All our snow from yesterday is already gone. That’s just how it goes with these early snow falls I suppose. The dry roads made for a very enjoyable run this morning – I did one of my standard loops through my neighborhood – 4.19 miles 34 minutes, making my average pace about 8:06 per mile.
When I bought my black Friday sneakers last week they stuck a post card in the shoebox at check out. I didn’t even look to see what it was until a few days later.
The Flower City Challenge, a brand new half marathon in my city this spring!
I am totally pumped to train for this race and kick some serious 13.1 mile butt. My half marathon PR this summer was 1:47. I’m not sure what time I want to aim for yet, but I do know I want to beat 1:47.
Do you want to know a secret? I would love to qualify for the Boston marathon this fall too. I have been so inspired by some of my new running friends who are working toward this mecca of running achievements and my friends who have just recently done it too! I’m a little afraid to say it out loud just yet so instead I’ll just quietly write
I want to qualify for the Boston marathon
and pretend I didn’t say anything at all.
When I first started running in 2005, maintaining an 8:00 minute pace on an average day was unheard of. A 10:00 minute pace was more like it. My speed has gradually increased over time as my conditioning improved, even without speed work or any sort of real effort to get faster. Just by simply running one or two days a week, sometimes going weeks at a time without running at all, my pace just naturally increased.
What allowed me to make the biggest leap in pace was losing nearly 40 lbs. I’ve read in various places that for every pound you lose, you can gain 2 seconds per mile. Two seconds may seem minimal at first, but what if you lose 10 lbs? That’s 20 seconds per mile. 40 lbs? That can theoretically take off well over a minute per mile! That could mean some serious change to your race times.
I was looking this morning through some of my old training logs. In May of 2007 I ran a 10K in just over an hour. That’s an average 10:13 pace per mile. I weighed about 160 pounds.
In 2008 I ran that same course in 56:26, slicing off over a minute per mile, cutting my average pace down to 9:04 per mile. The morning of that race I weighed 149 pounds.
Looking back further at my training logs from the spring and summer of 2008 when I was running regularly again, training for the full marathon and losing weight, I can see my pace decrease as the months, miles and pounds went by. I have a very vivid memory of the end of a regular morning run one day in the middle of 2008. I was down about 20 lbs and suddenly realized “hey, this doesn’t suck quite so much anymore.”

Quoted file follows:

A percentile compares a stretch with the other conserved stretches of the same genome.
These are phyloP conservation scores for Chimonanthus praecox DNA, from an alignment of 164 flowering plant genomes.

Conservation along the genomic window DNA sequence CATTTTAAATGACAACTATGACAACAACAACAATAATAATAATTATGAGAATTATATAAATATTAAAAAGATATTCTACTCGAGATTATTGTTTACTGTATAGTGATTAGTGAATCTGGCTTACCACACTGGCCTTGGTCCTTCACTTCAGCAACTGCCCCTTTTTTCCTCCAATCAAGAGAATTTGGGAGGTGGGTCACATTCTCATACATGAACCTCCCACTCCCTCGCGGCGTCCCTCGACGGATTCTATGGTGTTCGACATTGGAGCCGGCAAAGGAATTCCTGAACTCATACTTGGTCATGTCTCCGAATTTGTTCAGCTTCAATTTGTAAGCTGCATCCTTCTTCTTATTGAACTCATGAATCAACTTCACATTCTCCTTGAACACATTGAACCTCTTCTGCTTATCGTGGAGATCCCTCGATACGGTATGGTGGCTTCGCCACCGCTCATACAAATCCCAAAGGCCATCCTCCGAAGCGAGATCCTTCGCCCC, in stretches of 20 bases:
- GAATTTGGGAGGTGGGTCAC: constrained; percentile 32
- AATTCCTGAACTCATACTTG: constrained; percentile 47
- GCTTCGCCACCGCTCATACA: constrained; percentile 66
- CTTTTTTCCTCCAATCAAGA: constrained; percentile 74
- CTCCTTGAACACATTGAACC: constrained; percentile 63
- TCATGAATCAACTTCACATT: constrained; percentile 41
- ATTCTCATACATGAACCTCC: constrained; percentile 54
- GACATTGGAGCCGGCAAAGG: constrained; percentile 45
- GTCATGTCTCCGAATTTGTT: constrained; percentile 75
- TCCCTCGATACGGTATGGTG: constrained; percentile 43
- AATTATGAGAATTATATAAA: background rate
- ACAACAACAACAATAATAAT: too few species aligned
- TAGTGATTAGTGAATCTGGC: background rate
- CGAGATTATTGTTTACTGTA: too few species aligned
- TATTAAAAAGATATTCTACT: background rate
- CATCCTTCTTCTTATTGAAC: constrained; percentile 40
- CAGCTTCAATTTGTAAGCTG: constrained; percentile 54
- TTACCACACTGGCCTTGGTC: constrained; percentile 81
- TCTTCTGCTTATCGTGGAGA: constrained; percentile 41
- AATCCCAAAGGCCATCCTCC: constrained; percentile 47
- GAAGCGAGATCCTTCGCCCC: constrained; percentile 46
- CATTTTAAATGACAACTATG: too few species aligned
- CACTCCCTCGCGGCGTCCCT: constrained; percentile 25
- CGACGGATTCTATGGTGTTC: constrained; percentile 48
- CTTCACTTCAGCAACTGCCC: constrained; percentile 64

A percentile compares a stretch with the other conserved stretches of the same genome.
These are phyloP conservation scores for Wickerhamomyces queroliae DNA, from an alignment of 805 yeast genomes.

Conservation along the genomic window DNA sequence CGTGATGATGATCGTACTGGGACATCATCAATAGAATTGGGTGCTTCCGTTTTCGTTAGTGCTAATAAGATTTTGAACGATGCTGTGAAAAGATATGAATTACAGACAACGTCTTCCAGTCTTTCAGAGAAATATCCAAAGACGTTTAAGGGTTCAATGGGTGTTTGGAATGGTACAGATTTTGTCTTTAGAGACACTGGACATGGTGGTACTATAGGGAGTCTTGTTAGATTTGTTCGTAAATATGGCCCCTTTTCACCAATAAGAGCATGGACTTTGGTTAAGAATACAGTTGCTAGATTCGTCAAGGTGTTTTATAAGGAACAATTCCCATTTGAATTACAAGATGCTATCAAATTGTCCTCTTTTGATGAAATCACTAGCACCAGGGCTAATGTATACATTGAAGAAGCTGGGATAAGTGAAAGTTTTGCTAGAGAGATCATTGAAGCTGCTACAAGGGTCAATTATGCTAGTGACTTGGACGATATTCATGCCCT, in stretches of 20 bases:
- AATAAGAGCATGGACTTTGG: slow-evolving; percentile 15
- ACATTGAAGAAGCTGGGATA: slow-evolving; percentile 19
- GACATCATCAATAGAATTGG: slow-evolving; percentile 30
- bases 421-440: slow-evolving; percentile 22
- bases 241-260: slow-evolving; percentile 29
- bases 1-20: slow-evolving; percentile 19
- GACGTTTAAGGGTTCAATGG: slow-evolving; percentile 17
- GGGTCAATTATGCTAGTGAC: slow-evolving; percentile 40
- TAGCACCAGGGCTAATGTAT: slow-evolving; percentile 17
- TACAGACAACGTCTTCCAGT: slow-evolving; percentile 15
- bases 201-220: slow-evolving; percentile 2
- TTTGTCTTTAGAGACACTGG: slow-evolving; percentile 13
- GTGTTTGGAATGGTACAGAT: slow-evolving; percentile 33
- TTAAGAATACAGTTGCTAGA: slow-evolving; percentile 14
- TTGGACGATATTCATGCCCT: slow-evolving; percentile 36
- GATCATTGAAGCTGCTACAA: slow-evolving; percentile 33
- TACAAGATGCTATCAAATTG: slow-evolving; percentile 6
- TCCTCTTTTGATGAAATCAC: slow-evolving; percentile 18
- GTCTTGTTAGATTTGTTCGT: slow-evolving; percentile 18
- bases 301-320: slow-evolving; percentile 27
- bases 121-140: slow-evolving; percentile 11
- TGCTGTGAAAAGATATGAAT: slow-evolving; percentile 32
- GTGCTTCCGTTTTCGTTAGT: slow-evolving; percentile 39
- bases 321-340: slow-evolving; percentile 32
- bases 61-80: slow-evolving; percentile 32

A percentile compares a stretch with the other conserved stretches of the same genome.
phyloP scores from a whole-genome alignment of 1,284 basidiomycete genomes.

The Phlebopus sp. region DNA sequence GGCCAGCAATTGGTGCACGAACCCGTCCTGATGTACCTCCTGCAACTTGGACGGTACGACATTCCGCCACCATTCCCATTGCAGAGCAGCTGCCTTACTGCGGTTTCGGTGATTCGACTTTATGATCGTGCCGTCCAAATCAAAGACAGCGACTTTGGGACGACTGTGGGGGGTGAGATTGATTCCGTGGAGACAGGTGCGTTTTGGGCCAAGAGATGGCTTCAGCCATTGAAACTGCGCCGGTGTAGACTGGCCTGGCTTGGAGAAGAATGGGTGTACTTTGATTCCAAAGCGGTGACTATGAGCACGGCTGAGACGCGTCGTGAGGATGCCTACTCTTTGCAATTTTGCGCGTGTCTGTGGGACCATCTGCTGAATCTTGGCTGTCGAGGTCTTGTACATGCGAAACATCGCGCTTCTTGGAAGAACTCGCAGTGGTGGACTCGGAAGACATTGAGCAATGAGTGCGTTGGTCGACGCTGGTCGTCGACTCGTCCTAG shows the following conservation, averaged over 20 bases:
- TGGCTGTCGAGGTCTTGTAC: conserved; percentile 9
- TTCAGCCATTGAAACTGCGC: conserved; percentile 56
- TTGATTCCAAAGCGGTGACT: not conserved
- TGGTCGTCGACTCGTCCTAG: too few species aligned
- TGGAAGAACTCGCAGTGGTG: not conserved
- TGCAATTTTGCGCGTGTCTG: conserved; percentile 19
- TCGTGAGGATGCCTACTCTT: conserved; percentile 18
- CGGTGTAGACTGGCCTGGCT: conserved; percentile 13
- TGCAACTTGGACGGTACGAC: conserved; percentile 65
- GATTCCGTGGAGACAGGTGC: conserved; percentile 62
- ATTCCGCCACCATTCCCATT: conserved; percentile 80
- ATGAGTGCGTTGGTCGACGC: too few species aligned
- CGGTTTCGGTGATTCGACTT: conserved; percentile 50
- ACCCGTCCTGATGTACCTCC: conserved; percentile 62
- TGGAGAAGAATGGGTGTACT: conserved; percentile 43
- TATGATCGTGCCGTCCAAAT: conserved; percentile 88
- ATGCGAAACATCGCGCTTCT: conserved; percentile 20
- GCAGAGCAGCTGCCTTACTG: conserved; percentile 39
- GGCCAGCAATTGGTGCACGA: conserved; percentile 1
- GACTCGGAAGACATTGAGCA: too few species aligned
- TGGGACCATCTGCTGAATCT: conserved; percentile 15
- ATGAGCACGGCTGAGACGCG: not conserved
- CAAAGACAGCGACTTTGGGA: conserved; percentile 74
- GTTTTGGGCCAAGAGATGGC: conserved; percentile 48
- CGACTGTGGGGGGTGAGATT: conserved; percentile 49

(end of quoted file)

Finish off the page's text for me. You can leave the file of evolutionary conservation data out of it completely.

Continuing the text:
Today at 130ish pounds I could run a 10K in under 50 minutes. Sure, that’s pretty fast, but there are still scads of people who can run a 10K faster than a measly 48 minutes. The top female finisher of that that 6.2 mile run in 2008 finished in just over 36 minutes. That’s a 5:51 average pace per mile! That makes my jaw drop. And she was 34! Not 22 or even 18! 34! A 46 year old woman ran that same race in 40 minutes. Forty! Six!
So what does this tell me? There’s still more progress that can be made. What’s it going to take though?
First up, I like having a real reason to lose these last few pounds. My effort to lose the last 10 is well under way and while I was only going to count calories in November, I’m on a roll and am going to keep going through December and into January if need be. Calorie counting works for me and I plan to stick with it until I feel like I’m ready to stop losing and just focus on maintaining. 125 is not unreasonable for my 5’3″ frame. 120? Just maybe. It is my secret hope though that losing another 5 lbs or so will shave off a few more seconds per mile and can help me work toward my goal of getting a little speedier and beat my half marathon PR this spring. I love having a goal like this! It keeps me motivated to keep slugging away at these last few pounds – having an ulterior motive is fun and useful too!
Can losing 5 more pounds cut my pace down by another 10 seconds? I’m not sure, but I do know my pants fit better today than they did a month ago. If at the end of the day that’s all that comes from shedding these last 10 pounds then I’ll take it. But my fingers are crossed behind my back that lightening the load a bit might do something really good for my times. Maybe it will even give me an excuse to plan a homeschooling field trip to Boston in April 2011.